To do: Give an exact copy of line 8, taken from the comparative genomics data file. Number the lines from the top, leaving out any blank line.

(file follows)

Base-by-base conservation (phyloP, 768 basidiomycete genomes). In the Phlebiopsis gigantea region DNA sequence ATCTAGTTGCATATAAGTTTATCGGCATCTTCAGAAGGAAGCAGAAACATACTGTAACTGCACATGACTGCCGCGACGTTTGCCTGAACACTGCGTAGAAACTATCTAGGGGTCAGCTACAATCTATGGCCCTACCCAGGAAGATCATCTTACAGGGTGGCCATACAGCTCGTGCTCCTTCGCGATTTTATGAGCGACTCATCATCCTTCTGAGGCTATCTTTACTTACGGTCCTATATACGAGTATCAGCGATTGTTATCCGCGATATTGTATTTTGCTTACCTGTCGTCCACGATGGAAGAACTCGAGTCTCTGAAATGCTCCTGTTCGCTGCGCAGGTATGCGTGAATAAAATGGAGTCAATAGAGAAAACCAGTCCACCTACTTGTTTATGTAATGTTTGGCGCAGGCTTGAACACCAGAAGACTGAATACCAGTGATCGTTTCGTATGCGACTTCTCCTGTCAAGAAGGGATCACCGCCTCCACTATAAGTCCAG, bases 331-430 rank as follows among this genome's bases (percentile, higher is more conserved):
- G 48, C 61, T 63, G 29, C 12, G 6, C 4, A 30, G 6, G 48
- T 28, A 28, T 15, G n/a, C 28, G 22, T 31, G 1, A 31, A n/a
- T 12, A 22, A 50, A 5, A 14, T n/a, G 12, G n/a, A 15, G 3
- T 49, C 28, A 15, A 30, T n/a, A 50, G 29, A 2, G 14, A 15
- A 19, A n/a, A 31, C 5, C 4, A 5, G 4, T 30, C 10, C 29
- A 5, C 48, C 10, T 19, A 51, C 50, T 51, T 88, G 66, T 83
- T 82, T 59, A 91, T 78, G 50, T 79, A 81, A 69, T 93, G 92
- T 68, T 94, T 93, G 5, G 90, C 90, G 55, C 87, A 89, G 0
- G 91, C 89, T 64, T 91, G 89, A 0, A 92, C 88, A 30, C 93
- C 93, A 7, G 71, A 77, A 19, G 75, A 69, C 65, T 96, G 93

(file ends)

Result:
- T 82, T 59, A 91, T 78, G 50, T 79, A 81, A 69, T 93, G 92